Sunday, February 21, 2010

Sunday afternoon

The best time to explore a new restaurant is Sunday afternoon. The Chef-owner, proprietor has time to unwind and really talk to you. You will make an instant connection that would never happen if you only frequent on days when the wait is thirty minutes and the ticket times are running a late.

Discover the soul of the restaurant on a lazy Sunday afternoon. Enjoy!

Saturday, February 20, 2010

Whatever the mountain gives you!

Watching the Olympic alpine skiing or curling for that matter reminds me of Improv 101. Whatever occurs say "yes, ...and." It is critical that you do not say "yes, but." The only acceptable response is "Yes, ...and ." As the insurance commercial proclaims "will this be remember as the Great Recession or the recession that made us Great?"

Yes, ...And" will make us great!

Customer Service and the Olympics

Here is the issue. Your staff has worked a long hard shift. Have you noticed that the late customers pay the same amount as the early customers? Why is the level of service energy lower? Ask your staff why thier energy and service is less than perfect and what you as an organization can do about it?

Thursday, February 18, 2010

Go out and dine Chicago

Restaurant Week 2010

The art of the turnaround

It is not pretty, however it is possible.

Matryn Drake explains the five basic steps

  1. Identity
  2. Positioning
  3. People
  4. Focus
  5. Belief Inspiring belief is the single biggest job for an executive in a turnaround business. The biggest enemy to your success is the cynicism and resignation that grows daily in a failing organisation: it’s a contagious mindset that saps energy, kills pace, and stifles change. “Whether you think you can, or think you can’t, you’re probably right” is a truism that is magnified for an organisation in turnaround. The CEOs most important role is that of chief believer and evangelist.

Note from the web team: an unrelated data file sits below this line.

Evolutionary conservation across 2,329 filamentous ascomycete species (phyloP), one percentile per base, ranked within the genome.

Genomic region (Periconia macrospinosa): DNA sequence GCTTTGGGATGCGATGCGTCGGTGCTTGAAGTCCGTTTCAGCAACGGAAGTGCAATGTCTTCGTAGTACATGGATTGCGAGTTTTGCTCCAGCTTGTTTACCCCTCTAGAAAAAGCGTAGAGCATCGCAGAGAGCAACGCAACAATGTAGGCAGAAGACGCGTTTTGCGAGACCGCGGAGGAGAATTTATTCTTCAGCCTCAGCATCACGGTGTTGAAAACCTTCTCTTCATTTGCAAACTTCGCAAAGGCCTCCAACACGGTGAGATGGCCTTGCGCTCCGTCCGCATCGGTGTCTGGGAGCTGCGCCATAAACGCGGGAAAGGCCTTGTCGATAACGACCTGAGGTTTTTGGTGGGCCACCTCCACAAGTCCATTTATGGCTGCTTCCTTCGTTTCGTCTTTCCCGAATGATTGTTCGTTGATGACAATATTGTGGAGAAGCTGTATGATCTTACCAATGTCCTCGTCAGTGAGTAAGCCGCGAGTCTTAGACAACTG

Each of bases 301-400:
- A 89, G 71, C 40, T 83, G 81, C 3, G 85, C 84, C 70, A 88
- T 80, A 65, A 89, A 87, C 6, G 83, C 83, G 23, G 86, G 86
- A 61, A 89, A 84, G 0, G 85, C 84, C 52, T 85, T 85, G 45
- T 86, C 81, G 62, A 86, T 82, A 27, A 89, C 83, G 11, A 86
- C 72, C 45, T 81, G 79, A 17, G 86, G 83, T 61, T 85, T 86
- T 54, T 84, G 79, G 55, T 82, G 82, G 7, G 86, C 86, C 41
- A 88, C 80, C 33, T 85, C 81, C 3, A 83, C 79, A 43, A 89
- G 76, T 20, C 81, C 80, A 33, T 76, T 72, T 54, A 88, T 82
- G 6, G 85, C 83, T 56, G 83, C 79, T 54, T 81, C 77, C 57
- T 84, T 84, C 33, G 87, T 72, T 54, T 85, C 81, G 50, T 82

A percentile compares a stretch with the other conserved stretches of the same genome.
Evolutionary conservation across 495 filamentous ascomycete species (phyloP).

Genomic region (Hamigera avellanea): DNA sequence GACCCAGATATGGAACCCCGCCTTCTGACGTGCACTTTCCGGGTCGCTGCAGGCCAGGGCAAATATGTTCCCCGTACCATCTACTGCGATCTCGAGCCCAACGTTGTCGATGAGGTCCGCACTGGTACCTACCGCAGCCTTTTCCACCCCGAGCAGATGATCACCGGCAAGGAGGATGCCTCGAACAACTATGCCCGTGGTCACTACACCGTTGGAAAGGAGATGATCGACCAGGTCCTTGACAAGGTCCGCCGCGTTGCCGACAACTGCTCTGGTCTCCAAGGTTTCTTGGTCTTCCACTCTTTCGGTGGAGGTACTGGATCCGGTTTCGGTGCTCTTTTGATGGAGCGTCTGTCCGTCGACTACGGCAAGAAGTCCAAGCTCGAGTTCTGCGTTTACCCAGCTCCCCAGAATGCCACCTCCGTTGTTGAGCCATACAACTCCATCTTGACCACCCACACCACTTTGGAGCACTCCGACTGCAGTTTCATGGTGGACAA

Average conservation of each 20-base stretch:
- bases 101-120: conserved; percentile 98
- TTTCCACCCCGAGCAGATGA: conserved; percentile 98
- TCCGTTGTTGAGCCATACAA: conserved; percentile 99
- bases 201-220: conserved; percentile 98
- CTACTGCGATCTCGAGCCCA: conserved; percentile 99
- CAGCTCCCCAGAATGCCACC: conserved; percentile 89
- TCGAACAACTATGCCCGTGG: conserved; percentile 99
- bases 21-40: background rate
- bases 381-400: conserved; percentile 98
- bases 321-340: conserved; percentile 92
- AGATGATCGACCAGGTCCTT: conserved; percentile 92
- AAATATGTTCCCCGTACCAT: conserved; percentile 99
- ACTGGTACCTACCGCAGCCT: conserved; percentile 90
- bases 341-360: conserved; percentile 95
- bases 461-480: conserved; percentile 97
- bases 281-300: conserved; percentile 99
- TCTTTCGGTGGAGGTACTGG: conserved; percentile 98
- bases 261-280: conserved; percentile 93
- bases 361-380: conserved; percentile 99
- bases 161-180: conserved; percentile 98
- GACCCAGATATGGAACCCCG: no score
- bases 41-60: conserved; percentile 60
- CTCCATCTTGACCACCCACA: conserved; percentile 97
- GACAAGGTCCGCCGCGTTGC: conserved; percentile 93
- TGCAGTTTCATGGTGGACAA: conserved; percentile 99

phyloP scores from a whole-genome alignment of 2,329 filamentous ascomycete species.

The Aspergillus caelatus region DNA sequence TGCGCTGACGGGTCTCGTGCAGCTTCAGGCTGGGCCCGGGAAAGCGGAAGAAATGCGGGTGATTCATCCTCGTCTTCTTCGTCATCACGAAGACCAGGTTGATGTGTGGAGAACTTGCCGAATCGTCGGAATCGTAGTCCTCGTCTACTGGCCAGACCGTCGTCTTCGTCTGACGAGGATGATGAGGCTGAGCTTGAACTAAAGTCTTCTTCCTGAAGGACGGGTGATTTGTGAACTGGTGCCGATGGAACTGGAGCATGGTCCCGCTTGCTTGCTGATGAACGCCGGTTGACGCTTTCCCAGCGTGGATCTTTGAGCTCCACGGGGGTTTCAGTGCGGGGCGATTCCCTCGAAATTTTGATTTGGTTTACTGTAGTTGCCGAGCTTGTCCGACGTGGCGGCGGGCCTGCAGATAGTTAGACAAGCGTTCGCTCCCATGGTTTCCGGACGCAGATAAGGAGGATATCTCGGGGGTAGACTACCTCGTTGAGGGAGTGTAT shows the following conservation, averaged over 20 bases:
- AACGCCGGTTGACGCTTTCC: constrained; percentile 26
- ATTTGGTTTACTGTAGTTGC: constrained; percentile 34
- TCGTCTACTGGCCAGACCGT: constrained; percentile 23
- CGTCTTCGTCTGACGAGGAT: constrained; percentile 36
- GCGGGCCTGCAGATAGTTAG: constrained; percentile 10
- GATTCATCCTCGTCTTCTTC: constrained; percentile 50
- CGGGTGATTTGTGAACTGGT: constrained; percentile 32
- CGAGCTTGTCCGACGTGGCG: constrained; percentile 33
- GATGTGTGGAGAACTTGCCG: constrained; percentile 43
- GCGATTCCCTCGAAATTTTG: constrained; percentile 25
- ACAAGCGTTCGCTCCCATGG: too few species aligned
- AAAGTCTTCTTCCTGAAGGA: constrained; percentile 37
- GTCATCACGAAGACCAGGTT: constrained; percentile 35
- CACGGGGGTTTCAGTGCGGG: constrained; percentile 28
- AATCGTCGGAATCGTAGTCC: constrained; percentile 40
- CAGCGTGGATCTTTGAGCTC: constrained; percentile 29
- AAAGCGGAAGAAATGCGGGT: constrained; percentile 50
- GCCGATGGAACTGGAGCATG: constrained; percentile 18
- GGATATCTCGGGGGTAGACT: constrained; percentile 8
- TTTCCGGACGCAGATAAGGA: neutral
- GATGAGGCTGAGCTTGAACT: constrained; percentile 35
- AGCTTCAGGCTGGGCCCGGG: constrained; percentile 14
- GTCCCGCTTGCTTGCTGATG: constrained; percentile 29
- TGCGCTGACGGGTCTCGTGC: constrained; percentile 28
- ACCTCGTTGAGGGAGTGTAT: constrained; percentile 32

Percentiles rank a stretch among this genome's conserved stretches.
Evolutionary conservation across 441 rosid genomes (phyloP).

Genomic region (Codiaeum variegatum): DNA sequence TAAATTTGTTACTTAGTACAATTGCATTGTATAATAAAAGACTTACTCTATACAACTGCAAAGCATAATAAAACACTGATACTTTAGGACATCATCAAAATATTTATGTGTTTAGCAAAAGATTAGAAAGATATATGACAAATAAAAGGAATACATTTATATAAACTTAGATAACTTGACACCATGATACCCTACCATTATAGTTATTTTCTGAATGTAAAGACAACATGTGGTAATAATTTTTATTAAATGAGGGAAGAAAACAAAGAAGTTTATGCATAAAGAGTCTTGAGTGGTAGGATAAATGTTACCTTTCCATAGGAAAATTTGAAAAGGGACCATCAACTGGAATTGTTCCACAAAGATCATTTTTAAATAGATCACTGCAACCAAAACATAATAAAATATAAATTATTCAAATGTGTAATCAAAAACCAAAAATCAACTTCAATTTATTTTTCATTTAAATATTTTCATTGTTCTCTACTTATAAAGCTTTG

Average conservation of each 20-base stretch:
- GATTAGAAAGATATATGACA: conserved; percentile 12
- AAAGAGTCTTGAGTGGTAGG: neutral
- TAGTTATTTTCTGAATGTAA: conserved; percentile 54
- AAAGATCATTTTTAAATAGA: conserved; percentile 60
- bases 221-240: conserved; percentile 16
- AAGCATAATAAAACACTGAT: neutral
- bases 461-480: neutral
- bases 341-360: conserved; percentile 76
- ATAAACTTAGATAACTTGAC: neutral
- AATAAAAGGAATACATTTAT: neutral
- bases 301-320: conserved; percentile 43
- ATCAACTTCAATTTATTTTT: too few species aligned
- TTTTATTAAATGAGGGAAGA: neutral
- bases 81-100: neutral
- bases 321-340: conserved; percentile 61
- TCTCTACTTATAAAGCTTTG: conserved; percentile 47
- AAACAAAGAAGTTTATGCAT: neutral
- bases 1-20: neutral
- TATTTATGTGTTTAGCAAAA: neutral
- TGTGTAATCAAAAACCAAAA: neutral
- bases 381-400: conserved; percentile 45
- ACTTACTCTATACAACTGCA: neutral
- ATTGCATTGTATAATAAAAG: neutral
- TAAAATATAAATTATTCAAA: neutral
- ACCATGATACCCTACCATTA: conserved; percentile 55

Friday, February 12, 2010

Now, the other side of the story

Kermit Pattison interviews George Cloutier

His advice is to put profits above all. Always pay yourself first. Shock your laggard employees. Don’t accept excuses. His ax falls on trade shows (“they’re just a flimsy excuse for a paid vacation”), sweat equity (“I call it working for nothing and being a fool”) and teamwork (“vastly overrated”).

Wednesday, February 10, 2010

Social media real time applications

Jenny Wortham's article spotlights the interactive real time restaurant recommendations.

In addition to offering a special badge for Foursquare users, Zagat will begin piping tips and recommendations into the Foursquare system, which already doubles as a user-generated city guide. Foursquare users can submit their own suggestions for activities and dishes to order at a particular restaurant, which will pop up when their friends “check in” on Foursquare from that venue.

But the Zagat partnership will add a slightly different layer to the content by incorporating recommendations culled from the company’s repository of reader reviews. For example, users who check into a Zagat-ranked restaurant will receive suggestions about great dishes or the best dessert on the menu.

Tuesday, February 9, 2010

Tipping essentials

Bill Shrink explains tipping,

Give Name to customers
Touch the customer

Actionable, Accessible and Auditable

Information is not power, how we use that information is where the power lies.

Sean's article highlights Eric Ries's three steps.

  1. Actionable. Report users must be able to run their own experiments on the data to verify results and make changes.
  2. Accessible. Everyone in the company must know how to read the numbers, and have quick access to them.
  3. Auditable. Managers and execs higher up in the organization need to be able to confirm what the numbers are saying.

Tuesday, February 2, 2010


Most of us grapple with the mundane, such as "will we make budget this month?" Phil on the other hand deals with the bigger picture.